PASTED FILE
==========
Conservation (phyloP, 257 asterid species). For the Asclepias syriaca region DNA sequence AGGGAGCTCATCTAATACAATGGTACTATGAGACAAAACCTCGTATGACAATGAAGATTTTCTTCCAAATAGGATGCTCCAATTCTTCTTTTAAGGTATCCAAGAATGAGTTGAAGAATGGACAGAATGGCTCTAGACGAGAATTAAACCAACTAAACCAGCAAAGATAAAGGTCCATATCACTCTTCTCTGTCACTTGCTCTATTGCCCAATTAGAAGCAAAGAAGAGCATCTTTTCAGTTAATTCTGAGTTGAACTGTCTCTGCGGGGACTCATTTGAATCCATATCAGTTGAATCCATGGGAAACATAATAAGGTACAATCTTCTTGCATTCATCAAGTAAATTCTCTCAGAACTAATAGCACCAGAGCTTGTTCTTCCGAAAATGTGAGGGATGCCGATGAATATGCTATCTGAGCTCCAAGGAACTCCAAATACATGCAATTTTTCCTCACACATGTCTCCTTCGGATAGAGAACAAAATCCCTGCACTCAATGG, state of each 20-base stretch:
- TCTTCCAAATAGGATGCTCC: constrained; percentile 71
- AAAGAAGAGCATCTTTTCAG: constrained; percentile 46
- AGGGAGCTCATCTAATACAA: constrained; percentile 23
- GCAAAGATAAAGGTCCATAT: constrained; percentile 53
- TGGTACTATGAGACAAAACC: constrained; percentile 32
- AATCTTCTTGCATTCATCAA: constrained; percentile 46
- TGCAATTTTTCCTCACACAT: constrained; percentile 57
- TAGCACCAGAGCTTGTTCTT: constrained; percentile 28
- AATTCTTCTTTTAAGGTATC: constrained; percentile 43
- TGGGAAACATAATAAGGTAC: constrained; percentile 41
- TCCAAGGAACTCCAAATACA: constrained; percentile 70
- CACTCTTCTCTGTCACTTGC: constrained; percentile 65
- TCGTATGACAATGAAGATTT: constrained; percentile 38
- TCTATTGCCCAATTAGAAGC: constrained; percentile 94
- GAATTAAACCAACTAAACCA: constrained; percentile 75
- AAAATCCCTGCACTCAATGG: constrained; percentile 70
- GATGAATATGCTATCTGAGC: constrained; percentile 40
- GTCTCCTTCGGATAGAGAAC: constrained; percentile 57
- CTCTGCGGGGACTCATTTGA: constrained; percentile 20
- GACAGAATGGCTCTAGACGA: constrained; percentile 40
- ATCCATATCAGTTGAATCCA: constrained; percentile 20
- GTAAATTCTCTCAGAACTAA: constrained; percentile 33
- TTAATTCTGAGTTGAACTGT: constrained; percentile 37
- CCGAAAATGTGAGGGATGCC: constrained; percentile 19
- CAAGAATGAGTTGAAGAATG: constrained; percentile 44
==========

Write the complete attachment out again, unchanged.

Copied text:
Conservation (phyloP, 257 asterid species). For the Asclepias syriaca region DNA sequence AGGGAGCTCATCTAATACAATGGTACTATGAGACAAAACCTCGTATGACAATGAAGATTTTCTTCCAAATAGGATGCTCCAATTCTTCTTTTAAGGTATCCAAGAATGAGTTGAAGAATGGACAGAATGGCTCTAGACGAGAATTAAACCAACTAAACCAGCAAAGATAAAGGTCCATATCACTCTTCTCTGTCACTTGCTCTATTGCCCAATTAGAAGCAAAGAAGAGCATCTTTTCAGTTAATTCTGAGTTGAACTGTCTCTGCGGGGACTCATTTGAATCCATATCAGTTGAATCCATGGGAAACATAATAAGGTACAATCTTCTTGCATTCATCAAGTAAATTCTCTCAGAACTAATAGCACCAGAGCTTGTTCTTCCGAAAATGTGAGGGATGCCGATGAATATGCTATCTGAGCTCCAAGGAACTCCAAATACATGCAATTTTTCCTCACACATGTCTCCTTCGGATAGAGAACAAAATCCCTGCACTCAATGG, state of each 20-base stretch:
- TCTTCCAAATAGGATGCTCC: constrained; percentile 71
- AAAGAAGAGCATCTTTTCAG: constrained; percentile 46
- AGGGAGCTCATCTAATACAA: constrained; percentile 23
- GCAAAGATAAAGGTCCATAT: constrained; percentile 53
- TGGTACTATGAGACAAAACC: constrained; percentile 32
- AATCTTCTTGCATTCATCAA: constrained; percentile 46
- TGCAATTTTTCCTCACACAT: constrained; percentile 57
- TAGCACCAGAGCTTGTTCTT: constrained; percentile 28
- AATTCTTCTTTTAAGGTATC: constrained; percentile 43
- TGGGAAACATAATAAGGTAC: constrained; percentile 41
- TCCAAGGAACTCCAAATACA: constrained; percentile 70
- CACTCTTCTCTGTCACTTGC: constrained; percentile 65
- TCGTATGACAATGAAGATTT: constrained; percentile 38
- TCTATTGCCCAATTAGAAGC: constrained; percentile 94
- GAATTAAACCAACTAAACCA: constrained; percentile 75
- AAAATCCCTGCACTCAATGG: constrained; percentile 70
- GATGAATATGCTATCTGAGC: constrained; percentile 40
- GTCTCCTTCGGATAGAGAAC: constrained; percentile 57
- CTCTGCGGGGACTCATTTGA: constrained; percentile 20
- GACAGAATGGCTCTAGACGA: constrained; percentile 40
- ATCCATATCAGTTGAATCCA: constrained; percentile 20
- GTAAATTCTCTCAGAACTAA: constrained; percentile 33
- TTAATTCTGAGTTGAACTGT: constrained; percentile 37
- CCGAAAATGTGAGGGATGCC: constrained; percentile 19
- CAAGAATGAGTTGAAGAATG: constrained; percentile 44